Sharp asks Holland if Mrs Aslin’s account was a figment of her imagination. Holland replied with: “Well, I can’t speculate on that, can I? I don’t know. But it didn’t happen to me.”
Justice McClellan has asked what Holland would have done if someone did come to him with allegations that the priests were fostering boys from the home.
Holland: “If there had been no allegations against them, i would have assumed they were making - doing an act of mercy, to look after homeless boys.”
McClellan: “If you had been told they were fostering boys from the home, would you have thought it part of your responsibilities as bishop to ensure that the arrangements that were in place were appropriate?”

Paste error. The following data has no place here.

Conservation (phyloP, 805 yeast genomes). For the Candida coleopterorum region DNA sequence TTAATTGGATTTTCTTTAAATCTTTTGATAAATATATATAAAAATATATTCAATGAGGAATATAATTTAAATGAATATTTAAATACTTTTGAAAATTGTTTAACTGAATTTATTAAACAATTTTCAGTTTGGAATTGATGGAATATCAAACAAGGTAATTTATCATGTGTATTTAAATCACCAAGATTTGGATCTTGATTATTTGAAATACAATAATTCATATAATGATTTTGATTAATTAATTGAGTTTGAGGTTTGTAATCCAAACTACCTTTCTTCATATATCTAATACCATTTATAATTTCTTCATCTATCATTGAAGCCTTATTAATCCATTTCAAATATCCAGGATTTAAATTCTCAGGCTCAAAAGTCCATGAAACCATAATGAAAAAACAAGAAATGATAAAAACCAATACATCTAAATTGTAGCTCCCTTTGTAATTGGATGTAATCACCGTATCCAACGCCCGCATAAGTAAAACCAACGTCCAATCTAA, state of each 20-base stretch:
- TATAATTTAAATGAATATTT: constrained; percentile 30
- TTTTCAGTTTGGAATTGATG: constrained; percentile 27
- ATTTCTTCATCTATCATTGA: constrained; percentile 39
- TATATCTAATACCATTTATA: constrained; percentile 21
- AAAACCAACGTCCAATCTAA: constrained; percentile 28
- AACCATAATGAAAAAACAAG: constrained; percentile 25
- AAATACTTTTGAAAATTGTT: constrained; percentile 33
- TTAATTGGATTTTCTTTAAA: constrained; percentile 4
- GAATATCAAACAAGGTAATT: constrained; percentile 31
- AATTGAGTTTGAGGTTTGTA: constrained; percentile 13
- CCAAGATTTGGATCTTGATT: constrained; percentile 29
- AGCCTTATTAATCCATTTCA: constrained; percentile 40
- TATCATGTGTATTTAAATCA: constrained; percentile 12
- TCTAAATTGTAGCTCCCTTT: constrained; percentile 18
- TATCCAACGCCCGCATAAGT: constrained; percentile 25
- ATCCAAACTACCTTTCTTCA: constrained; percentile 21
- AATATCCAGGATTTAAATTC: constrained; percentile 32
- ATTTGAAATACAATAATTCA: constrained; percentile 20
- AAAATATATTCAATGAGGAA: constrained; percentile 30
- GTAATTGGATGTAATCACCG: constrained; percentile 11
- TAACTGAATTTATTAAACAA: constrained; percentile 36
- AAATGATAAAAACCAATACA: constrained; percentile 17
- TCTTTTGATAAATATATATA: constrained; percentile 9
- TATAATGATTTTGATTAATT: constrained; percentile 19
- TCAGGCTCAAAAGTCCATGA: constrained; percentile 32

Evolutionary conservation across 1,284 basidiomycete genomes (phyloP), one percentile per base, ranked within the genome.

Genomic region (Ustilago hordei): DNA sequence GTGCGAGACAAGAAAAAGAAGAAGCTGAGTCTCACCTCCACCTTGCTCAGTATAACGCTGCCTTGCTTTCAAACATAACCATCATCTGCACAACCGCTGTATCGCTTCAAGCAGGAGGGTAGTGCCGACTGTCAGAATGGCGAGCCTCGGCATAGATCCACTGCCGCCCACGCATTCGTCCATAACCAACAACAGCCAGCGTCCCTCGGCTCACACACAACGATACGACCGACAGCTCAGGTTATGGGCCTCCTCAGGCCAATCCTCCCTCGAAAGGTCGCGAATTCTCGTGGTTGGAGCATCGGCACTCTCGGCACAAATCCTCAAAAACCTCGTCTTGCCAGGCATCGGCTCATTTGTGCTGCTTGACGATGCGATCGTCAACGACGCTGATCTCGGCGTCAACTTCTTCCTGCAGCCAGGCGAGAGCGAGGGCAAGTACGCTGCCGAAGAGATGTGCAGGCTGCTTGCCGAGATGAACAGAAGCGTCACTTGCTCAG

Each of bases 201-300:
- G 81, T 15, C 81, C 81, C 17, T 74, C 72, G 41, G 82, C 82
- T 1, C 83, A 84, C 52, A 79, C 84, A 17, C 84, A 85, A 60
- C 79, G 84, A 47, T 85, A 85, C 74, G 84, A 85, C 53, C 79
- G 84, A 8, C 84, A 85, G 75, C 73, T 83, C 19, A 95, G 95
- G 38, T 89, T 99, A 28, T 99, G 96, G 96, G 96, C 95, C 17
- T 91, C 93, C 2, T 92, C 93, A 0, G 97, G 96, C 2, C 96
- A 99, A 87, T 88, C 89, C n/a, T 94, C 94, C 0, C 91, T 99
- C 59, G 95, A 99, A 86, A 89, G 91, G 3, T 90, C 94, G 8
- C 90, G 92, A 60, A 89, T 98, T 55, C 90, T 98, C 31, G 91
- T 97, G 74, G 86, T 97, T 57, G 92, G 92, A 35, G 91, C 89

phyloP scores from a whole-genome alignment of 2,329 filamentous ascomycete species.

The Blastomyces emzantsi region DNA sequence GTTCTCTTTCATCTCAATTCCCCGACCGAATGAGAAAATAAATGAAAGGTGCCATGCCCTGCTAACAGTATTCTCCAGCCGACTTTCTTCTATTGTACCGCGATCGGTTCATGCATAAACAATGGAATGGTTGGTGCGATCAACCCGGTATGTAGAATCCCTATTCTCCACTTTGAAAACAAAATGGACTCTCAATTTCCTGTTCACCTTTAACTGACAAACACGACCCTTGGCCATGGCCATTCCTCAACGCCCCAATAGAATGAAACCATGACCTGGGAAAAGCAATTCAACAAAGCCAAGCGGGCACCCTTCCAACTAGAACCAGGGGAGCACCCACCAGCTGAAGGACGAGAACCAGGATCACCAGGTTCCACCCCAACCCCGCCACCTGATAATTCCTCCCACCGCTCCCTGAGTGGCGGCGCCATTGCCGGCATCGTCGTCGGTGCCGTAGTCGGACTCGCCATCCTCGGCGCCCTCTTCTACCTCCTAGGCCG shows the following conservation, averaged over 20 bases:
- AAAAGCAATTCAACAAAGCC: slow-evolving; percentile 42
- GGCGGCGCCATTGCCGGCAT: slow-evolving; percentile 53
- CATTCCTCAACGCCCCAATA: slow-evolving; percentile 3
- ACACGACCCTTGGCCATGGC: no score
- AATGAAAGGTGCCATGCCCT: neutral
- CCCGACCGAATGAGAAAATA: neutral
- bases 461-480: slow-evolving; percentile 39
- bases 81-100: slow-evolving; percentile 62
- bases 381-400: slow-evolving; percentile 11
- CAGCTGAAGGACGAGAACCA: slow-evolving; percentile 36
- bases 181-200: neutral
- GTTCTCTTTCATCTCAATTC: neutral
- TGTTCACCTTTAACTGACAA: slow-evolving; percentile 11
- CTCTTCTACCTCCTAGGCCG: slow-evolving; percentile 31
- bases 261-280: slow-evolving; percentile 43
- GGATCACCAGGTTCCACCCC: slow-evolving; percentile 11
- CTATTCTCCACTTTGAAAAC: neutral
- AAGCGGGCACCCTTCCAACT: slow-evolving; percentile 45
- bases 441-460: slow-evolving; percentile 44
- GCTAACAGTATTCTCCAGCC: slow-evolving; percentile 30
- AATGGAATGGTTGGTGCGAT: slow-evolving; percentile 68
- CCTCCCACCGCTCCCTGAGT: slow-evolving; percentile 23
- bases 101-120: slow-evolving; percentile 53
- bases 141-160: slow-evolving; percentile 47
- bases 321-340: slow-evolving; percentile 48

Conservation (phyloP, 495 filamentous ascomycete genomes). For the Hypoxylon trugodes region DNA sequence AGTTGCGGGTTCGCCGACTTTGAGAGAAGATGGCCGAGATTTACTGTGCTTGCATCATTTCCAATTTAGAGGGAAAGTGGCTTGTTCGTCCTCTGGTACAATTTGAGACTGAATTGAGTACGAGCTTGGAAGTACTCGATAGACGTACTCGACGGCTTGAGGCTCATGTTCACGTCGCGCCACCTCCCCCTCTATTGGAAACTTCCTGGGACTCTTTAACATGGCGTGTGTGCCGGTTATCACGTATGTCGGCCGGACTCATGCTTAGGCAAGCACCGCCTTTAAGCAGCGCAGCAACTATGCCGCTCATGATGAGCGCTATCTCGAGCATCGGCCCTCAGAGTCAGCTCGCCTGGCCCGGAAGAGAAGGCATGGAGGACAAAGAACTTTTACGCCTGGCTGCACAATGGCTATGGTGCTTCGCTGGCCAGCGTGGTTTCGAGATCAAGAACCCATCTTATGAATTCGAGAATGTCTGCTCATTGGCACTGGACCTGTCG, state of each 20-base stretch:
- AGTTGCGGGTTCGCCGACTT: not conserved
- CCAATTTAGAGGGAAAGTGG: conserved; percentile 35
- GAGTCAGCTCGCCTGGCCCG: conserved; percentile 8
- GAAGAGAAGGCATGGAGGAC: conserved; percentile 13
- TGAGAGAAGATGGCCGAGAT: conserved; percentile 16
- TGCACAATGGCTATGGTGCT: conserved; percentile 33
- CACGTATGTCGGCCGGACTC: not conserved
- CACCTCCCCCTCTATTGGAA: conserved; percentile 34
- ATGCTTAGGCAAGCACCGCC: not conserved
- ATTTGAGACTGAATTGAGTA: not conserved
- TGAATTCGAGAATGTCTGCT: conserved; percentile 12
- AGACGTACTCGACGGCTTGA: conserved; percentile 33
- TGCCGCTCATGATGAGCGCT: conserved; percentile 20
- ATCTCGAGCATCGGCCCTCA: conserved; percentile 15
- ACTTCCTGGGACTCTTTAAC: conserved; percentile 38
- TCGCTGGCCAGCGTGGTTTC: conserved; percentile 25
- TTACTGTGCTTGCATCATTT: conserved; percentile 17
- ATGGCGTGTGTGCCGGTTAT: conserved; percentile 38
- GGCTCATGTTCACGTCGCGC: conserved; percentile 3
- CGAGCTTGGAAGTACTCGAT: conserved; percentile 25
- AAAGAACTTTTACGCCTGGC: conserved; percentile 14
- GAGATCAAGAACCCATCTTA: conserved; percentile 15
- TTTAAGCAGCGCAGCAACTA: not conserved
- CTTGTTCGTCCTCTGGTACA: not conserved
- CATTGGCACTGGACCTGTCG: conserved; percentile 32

Holland: “I’m sorry to keep repeating this, but I would not have made any inquiries of a priest fostering boys if there had been allegations of sexual abuse against him.”
McClellan: “If you were in the position of bishop today, and it came to your knowledge that two of your priests were living in circumstances where they were fostering boys from a home, would that raise any concerns?”
Holland: “I’m not sure.”
Sharp has asked if Holland believes Rushton sexually abused a large number of boys? Mr Holland apologies for “not following”.
Sharp: “As you sit here today, do you believe Peter Rushton sexually abused a large number of boys while he worked in the diocese of Newcastle?”
Holland: “Today, yes, I suppose the answer to that is yes...Only because I’ve watched some of the media and the media says that these things happened, and I just assumed that they must have happened.”
Sharp: “As you sit here today, do you believe Peter Rushton sexually abused a large number of boys while he worked in the diocese of Newcastle?”
Holland: “Today, yes, I suppose the answer to that is yes.”
Sharp has asked Holland if Bishop Richard Appleby ever raised child sex allegations with him involving priests.